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Land Of Desire

Author: William R. Leach
Publisher: Vintage
ISBN: 0307761142
Size: 63.34 MB
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This monumental work of cultural history was nominated for a National Book Award. It chronicles America's transformation, beginning in 1880, into a nation of consumers, devoted to a cult of comfort, bodily well-being, and endless acquisition. 24 pages of photos. From the Trade Paperback edition.

Country Of Exiles

Author: William R. Leach
Publisher: Vintage
ISBN: 0307760510
Size: 47.61 MB
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In Country of Exiles, William Leach, whose Land of Desire was a finalist for the National Book Award, explores the troubling effects of our national love affair with mobility. He shows us how the impulse to pull up stakes and find a new frontier has always battled with the need to put down roots, and how a new cosmopolitanism has seized our national identity. Leach takes us across a featureless America, where strip malls homogenize a once varied and majestic landscape, and where casinos displace the Native American spiritual connection to the land. He shows us a culture where everyone, from CEOs to office temps, abandons the notion of company loyalty, and where rootless academics posit a world without borders. With compelling vision and insight, Leach reveals the profound but often hidden impact of America's disintegrating sense of place on our national and individual psyche. From the Trade Paperback edition.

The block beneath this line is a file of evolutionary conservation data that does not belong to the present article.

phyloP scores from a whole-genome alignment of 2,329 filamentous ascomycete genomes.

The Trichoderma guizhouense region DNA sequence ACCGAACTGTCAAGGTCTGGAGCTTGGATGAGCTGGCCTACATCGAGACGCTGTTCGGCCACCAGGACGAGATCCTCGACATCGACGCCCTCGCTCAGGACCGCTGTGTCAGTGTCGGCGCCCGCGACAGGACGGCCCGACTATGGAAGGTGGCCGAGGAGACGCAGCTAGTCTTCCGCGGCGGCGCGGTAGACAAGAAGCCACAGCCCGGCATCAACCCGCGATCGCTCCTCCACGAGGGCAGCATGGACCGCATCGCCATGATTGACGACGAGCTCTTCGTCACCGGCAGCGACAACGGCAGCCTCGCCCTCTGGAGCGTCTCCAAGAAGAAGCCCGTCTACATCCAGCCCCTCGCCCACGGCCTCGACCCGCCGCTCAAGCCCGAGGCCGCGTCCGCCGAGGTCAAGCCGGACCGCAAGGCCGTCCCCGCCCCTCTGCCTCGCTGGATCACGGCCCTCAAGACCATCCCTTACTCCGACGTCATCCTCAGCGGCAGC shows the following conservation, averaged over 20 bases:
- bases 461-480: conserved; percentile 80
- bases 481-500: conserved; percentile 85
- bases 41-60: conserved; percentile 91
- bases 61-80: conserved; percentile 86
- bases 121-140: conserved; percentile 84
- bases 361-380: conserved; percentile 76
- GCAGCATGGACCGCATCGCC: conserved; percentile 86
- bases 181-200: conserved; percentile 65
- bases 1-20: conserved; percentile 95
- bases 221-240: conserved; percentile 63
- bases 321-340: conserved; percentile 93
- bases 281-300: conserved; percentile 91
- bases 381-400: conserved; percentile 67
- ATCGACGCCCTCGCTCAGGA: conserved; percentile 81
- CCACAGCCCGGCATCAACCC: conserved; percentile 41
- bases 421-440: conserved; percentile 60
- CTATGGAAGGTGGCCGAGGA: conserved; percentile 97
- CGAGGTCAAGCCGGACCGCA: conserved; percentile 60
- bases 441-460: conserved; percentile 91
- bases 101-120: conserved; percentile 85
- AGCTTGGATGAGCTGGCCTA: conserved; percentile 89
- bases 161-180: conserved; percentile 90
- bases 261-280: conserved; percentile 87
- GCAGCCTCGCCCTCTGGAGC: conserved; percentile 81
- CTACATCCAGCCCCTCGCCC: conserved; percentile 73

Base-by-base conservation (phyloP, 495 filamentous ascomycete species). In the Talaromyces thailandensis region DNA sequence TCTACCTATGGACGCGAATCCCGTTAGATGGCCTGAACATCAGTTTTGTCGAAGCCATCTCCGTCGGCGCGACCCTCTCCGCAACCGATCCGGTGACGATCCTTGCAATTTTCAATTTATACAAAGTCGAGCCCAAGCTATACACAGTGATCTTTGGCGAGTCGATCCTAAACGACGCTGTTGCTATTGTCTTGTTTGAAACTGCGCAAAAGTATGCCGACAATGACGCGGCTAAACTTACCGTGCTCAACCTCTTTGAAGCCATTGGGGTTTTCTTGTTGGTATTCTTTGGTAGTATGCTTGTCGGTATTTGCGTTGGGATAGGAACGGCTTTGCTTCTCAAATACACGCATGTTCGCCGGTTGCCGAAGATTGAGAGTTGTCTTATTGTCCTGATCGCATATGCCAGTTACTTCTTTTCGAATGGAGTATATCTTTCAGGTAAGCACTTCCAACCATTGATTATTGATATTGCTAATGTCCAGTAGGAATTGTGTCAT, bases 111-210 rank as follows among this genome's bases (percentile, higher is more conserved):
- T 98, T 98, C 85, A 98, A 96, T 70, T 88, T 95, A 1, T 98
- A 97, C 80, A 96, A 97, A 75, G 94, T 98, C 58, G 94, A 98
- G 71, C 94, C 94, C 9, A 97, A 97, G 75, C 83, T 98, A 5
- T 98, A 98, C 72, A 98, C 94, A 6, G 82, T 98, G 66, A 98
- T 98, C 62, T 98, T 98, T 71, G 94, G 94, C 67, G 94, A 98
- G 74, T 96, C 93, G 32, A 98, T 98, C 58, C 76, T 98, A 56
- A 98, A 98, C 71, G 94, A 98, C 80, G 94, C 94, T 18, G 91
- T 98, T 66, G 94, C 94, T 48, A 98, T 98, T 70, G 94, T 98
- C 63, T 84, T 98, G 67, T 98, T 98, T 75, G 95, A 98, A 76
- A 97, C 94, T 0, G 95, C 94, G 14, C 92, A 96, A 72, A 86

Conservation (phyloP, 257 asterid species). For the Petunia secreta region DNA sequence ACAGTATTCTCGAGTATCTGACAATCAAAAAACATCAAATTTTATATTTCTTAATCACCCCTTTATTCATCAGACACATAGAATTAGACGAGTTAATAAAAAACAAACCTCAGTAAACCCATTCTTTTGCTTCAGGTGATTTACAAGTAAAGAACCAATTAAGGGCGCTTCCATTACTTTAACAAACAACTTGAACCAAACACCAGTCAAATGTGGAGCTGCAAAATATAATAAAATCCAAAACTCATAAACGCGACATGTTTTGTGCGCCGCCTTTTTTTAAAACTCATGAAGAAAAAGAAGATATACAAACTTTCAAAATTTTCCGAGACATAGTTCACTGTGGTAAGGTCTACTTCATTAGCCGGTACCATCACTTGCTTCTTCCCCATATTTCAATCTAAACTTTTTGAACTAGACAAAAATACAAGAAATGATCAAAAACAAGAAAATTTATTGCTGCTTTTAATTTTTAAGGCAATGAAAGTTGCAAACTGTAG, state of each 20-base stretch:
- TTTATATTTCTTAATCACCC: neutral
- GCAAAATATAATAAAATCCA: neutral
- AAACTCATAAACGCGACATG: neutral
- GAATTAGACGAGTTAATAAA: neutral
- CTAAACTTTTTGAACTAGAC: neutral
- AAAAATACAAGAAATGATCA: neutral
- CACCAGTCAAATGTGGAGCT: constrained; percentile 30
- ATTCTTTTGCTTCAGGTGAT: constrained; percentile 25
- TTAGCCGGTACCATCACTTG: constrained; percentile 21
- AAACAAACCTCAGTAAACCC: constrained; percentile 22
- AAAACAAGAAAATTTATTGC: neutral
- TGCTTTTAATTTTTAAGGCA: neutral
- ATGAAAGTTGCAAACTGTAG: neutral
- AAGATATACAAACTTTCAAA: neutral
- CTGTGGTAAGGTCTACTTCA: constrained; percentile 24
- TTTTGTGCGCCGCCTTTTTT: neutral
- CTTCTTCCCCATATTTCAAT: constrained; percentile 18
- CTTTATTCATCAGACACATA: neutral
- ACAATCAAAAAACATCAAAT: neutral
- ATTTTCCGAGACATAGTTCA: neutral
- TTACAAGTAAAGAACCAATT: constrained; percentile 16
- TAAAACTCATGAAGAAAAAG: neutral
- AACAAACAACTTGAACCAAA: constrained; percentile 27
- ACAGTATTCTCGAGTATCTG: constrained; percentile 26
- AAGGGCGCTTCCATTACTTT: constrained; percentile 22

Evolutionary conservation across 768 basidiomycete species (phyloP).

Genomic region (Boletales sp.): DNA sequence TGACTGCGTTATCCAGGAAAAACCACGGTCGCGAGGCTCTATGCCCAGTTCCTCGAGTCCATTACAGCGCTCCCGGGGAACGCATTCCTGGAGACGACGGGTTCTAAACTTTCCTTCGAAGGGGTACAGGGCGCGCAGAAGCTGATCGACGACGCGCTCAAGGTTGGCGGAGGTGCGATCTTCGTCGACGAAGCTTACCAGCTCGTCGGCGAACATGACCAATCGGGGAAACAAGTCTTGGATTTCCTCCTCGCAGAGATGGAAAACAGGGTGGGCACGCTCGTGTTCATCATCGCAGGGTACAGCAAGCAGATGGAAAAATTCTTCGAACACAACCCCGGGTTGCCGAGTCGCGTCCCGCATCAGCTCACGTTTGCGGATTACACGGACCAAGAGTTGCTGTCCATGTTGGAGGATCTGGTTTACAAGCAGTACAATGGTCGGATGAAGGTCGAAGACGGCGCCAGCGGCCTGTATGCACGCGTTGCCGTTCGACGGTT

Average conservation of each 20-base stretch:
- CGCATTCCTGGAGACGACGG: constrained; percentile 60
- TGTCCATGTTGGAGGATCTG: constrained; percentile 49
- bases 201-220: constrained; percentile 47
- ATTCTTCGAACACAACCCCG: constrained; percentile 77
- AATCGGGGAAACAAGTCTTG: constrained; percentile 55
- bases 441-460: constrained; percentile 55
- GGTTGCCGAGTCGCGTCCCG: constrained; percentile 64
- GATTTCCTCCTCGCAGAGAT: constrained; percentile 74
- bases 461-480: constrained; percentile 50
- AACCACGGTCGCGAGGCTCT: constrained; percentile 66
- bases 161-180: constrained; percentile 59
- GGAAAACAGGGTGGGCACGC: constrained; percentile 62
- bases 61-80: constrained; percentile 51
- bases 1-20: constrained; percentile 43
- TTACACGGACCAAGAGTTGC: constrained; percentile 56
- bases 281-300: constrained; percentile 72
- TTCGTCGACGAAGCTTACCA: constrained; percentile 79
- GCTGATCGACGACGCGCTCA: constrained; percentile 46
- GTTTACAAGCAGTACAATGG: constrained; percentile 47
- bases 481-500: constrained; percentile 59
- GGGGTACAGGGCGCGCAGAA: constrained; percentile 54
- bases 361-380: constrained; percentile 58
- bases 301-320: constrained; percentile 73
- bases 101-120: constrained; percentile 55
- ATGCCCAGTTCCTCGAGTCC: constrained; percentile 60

Transatlantische Ambivalenzen

Author: Paul Nolte
Publisher: Walter de Gruyter GmbH & Co KG
ISBN: 3110396920
Size: 37.78 MB
Format: PDF
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Close transatlantic relations are no longer taken for granted. Paul Nolte examines the causes of this change and, along the way, analyzes the basic structures of Western modernity from the early modern era until today: revolutionary movements, the creation of the market society, and the origins of republicanism and democracy. His analysis adds historical depth to our snapshot images of German-American relations.

New York Modern

Author: William B. Scott
Publisher: JHU Press
ISBN: 9780801867934
Size: 56.20 MB
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"This history is as lively as its subject, clarifying the genealogy of the successive rebellions that marked the unfolding of modernism." -- New Yorker